I was recently in Beni with a colleague from the UK where I was translating the testimonies of young girls who had suffered sexual abuse and in some cases forced to flee their homes. Since then I can’t stop thinking about the horrors suffered by so many children in the DRC and about how their fate could so easily have been my own.
“They came in the night. They encircled our homes. Anyone who ran was shot dead. They bound up my husband… then they raped me. Three men. I was eight months pregnant.” So began the brave tale of a resilient woman as she shared how the horror of war in the Congo has blighted her life, as it has done for thousands of women and girls like her.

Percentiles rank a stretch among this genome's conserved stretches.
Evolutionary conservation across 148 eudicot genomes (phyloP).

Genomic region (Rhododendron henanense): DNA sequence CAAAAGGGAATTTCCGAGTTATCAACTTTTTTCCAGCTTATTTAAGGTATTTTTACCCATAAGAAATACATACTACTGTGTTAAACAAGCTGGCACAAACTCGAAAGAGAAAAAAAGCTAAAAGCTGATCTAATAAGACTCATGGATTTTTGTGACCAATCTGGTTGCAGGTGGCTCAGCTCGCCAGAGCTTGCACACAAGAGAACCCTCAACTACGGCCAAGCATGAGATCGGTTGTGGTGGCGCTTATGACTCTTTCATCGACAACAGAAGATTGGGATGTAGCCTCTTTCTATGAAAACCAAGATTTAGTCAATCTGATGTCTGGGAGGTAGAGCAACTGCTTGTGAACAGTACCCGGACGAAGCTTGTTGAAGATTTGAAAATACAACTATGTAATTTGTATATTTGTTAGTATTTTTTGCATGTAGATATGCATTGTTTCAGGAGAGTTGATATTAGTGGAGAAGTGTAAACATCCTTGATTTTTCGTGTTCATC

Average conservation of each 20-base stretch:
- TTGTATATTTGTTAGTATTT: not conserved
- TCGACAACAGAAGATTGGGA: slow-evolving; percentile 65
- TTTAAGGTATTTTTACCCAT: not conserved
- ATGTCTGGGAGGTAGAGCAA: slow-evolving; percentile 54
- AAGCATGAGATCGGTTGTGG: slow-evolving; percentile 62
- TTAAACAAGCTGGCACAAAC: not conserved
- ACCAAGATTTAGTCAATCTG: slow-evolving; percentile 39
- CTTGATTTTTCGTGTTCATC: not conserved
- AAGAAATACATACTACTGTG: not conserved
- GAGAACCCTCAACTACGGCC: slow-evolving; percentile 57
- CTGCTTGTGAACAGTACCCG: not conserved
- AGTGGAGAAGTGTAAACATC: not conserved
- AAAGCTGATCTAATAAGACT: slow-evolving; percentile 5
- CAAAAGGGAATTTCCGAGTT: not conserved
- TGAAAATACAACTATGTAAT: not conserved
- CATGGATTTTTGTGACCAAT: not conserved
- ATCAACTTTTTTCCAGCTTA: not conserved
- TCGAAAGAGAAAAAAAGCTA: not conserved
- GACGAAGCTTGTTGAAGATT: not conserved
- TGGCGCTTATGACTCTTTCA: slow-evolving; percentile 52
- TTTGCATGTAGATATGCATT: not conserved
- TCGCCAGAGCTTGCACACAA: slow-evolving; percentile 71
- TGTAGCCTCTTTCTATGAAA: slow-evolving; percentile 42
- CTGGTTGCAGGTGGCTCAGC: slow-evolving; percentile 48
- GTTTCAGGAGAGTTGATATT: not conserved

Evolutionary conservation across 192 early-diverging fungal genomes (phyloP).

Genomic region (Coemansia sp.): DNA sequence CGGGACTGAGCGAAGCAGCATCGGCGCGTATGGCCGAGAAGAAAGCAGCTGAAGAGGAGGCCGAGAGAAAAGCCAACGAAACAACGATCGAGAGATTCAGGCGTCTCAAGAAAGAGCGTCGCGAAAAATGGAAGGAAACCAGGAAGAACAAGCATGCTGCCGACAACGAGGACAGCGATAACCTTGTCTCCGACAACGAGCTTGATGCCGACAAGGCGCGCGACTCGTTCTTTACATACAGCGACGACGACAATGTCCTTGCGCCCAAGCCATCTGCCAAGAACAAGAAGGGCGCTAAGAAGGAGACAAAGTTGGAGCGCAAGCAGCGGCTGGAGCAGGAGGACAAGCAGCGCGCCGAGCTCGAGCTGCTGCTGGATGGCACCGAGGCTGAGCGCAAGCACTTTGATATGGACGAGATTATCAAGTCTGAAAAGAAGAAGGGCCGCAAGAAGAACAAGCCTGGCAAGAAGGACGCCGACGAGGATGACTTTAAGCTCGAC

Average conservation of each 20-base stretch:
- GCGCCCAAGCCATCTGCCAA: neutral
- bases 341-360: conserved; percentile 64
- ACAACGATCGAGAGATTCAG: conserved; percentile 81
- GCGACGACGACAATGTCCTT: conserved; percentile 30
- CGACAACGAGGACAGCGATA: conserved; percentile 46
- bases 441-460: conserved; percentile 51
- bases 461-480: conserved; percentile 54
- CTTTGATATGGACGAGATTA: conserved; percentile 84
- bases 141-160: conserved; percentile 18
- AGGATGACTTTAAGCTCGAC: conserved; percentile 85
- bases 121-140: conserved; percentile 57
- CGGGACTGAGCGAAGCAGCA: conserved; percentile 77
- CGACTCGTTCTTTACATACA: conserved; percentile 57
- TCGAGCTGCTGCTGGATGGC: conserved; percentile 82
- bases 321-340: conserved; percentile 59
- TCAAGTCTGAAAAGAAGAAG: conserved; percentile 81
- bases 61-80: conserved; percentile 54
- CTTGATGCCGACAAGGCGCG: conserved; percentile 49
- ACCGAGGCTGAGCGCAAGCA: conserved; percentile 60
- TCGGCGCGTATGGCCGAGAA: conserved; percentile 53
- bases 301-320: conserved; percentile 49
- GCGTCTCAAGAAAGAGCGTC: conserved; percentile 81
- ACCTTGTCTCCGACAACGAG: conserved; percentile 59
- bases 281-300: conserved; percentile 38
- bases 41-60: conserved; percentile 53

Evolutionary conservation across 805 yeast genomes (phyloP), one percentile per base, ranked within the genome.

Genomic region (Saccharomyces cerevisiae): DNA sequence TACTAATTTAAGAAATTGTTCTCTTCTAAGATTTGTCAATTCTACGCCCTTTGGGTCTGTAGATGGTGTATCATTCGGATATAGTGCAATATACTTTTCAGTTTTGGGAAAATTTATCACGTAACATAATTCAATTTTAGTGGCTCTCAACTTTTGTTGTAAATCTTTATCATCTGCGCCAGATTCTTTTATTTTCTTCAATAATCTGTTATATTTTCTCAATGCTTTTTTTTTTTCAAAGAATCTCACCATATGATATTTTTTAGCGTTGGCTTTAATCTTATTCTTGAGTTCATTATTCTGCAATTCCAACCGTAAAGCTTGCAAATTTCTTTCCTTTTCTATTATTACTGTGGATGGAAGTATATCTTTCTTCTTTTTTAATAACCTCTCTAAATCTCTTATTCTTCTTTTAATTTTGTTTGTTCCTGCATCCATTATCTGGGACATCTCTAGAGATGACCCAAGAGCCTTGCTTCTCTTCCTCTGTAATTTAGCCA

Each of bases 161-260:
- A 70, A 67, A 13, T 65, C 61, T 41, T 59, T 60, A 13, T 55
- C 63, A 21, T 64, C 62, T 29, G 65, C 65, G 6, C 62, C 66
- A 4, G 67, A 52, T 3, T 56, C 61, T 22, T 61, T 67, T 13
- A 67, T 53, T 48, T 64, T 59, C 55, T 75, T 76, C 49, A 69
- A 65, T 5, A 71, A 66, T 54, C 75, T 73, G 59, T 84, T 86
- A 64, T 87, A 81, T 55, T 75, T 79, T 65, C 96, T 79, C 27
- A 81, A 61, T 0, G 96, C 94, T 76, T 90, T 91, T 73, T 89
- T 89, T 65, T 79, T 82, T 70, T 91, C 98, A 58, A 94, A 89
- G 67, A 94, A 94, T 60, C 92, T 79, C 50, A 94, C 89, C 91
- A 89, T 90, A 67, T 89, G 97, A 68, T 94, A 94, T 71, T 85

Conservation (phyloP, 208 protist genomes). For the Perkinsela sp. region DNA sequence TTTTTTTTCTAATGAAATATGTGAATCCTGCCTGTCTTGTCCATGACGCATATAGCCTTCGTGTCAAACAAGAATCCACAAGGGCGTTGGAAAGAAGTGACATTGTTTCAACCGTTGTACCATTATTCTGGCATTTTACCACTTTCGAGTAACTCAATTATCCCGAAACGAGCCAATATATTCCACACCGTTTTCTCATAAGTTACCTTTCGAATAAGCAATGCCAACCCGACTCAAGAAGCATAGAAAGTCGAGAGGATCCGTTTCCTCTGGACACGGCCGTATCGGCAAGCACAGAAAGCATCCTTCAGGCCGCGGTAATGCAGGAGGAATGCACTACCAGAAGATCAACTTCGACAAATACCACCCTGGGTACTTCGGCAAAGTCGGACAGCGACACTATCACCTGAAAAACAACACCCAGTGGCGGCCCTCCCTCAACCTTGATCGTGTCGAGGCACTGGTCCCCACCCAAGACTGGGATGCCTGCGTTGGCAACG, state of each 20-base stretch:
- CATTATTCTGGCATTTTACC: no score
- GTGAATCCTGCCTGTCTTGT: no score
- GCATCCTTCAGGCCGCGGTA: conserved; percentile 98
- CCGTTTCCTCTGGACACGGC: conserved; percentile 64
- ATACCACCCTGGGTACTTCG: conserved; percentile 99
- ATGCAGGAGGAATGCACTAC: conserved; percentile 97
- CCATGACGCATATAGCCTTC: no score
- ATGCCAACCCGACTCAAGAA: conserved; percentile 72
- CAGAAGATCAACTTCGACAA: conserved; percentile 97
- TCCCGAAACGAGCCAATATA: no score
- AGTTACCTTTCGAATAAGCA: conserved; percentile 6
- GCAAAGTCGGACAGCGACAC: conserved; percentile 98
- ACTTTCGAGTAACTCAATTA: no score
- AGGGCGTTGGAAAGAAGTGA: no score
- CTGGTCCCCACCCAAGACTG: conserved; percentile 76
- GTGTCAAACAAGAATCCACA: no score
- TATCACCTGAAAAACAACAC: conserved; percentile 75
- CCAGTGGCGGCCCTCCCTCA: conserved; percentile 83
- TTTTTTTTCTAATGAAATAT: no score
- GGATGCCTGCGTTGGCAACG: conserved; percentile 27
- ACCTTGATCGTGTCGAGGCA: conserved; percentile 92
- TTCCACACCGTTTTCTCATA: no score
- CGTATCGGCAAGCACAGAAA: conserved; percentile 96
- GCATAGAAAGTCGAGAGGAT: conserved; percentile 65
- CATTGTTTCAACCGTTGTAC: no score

During the recent conflict in the eastern Democratic Republic of the Congo, I was evacuated along with other World Vision colleagues to Gisenyi, Rwanda a town just two kilometers across the border.
Darfur and the DRC are two of the most dangerous places on earth, with armed factions fighting for control of territory and regular violent clashes. But far more dangerous than bullets is the silent killer of disease and malnutrition that has claimed many thousands of children’s lives. Emily Cooper, a nutrition expert for the international children’s charity World Vision, recently visited South Sudan and heard people’s stories.
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